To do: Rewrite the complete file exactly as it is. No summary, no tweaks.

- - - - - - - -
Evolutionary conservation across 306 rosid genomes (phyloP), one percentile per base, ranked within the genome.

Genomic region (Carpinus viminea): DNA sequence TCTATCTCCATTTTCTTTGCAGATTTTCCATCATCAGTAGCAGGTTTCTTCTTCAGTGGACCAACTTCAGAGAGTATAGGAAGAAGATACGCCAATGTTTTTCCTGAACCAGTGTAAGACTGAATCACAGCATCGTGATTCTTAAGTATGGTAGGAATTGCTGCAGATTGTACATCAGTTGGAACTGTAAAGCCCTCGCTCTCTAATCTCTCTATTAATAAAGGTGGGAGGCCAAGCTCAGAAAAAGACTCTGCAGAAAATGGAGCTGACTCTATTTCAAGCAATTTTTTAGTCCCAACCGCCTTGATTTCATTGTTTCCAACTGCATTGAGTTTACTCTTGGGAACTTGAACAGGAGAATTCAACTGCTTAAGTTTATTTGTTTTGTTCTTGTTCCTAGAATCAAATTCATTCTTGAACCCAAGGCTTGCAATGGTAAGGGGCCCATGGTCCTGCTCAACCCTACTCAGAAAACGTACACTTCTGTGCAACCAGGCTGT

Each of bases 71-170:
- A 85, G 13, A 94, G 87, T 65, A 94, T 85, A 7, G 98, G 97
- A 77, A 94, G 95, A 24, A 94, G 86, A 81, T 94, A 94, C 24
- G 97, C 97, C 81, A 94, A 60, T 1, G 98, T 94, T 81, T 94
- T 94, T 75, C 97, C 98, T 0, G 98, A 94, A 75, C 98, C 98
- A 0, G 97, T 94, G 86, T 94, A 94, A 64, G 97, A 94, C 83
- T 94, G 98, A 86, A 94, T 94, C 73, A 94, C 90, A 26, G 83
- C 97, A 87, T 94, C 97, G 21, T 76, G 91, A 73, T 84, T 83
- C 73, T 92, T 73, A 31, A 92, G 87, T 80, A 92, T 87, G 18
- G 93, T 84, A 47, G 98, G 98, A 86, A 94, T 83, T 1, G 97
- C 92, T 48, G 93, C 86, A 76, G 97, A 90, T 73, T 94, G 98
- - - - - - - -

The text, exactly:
Evolutionary conservation across 306 rosid genomes (phyloP), one percentile per base, ranked within the genome.

Genomic region (Carpinus viminea): DNA sequence TCTATCTCCATTTTCTTTGCAGATTTTCCATCATCAGTAGCAGGTTTCTTCTTCAGTGGACCAACTTCAGAGAGTATAGGAAGAAGATACGCCAATGTTTTTCCTGAACCAGTGTAAGACTGAATCACAGCATCGTGATTCTTAAGTATGGTAGGAATTGCTGCAGATTGTACATCAGTTGGAACTGTAAAGCCCTCGCTCTCTAATCTCTCTATTAATAAAGGTGGGAGGCCAAGCTCAGAAAAAGACTCTGCAGAAAATGGAGCTGACTCTATTTCAAGCAATTTTTTAGTCCCAACCGCCTTGATTTCATTGTTTCCAACTGCATTGAGTTTACTCTTGGGAACTTGAACAGGAGAATTCAACTGCTTAAGTTTATTTGTTTTGTTCTTGTTCCTAGAATCAAATTCATTCTTGAACCCAAGGCTTGCAATGGTAAGGGGCCCATGGTCCTGCTCAACCCTACTCAGAAAACGTACACTTCTGTGCAACCAGGCTGT

Each of bases 71-170:
- A 85, G 13, A 94, G 87, T 65, A 94, T 85, A 7, G 98, G 97
- A 77, A 94, G 95, A 24, A 94, G 86, A 81, T 94, A 94, C 24
- G 97, C 97, C 81, A 94, A 60, T 1, G 98, T 94, T 81, T 94
- T 94, T 75, C 97, C 98, T 0, G 98, A 94, A 75, C 98, C 98
- A 0, G 97, T 94, G 86, T 94, A 94, A 64, G 97, A 94, C 83
- T 94, G 98, A 86, A 94, T 94, C 73, A 94, C 90, A 26, G 83
- C 97, A 87, T 94, C 97, G 21, T 76, G 91, A 73, T 84, T 83
- C 73, T 92, T 73, A 31, A 92, G 87, T 80, A 92, T 87, G 18
- G 93, T 84, A 47, G 98, G 98, A 86, A 94, T 83, T 1, G 97
- C 92, T 48, G 93, C 86, A 76, G 97, A 90, T 73, T 94, G 98